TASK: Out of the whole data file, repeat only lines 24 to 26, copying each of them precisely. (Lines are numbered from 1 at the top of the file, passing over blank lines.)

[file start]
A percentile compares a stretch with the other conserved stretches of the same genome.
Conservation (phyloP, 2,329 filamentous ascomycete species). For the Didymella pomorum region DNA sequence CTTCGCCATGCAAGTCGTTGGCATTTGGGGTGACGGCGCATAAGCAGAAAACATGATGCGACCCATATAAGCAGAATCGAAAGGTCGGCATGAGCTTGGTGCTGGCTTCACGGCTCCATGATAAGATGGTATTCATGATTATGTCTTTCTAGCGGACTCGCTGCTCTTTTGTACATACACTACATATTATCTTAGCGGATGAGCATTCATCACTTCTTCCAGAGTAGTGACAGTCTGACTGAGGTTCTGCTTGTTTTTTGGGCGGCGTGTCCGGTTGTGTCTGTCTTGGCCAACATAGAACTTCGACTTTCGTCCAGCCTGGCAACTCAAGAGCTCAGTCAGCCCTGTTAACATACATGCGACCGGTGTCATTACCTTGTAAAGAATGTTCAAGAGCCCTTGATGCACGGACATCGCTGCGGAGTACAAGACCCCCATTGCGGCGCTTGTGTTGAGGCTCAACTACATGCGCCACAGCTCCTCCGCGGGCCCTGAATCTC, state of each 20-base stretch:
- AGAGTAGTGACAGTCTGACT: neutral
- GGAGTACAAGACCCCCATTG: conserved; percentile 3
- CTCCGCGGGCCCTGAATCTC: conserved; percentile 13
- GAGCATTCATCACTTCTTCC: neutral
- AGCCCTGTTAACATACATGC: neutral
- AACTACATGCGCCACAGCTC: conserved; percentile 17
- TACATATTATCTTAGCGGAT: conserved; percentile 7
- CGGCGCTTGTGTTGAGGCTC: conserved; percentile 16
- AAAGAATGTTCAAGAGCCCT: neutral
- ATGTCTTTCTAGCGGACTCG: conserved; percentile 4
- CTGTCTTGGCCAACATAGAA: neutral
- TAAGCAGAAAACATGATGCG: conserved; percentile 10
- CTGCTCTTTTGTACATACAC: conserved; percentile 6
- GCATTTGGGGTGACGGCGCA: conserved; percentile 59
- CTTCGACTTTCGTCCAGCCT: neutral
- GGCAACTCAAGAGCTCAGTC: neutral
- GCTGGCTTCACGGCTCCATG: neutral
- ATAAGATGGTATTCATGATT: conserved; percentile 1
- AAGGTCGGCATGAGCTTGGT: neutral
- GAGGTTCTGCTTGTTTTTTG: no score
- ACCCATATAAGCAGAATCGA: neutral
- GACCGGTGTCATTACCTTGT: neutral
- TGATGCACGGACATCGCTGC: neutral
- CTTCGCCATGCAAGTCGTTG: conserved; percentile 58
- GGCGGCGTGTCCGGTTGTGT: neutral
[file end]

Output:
- GACCGGTGTCATTACCTTGT: neutral
- TGATGCACGGACATCGCTGC: neutral
- CTTCGCCATGCAAGTCGTTG: conserved; percentile 58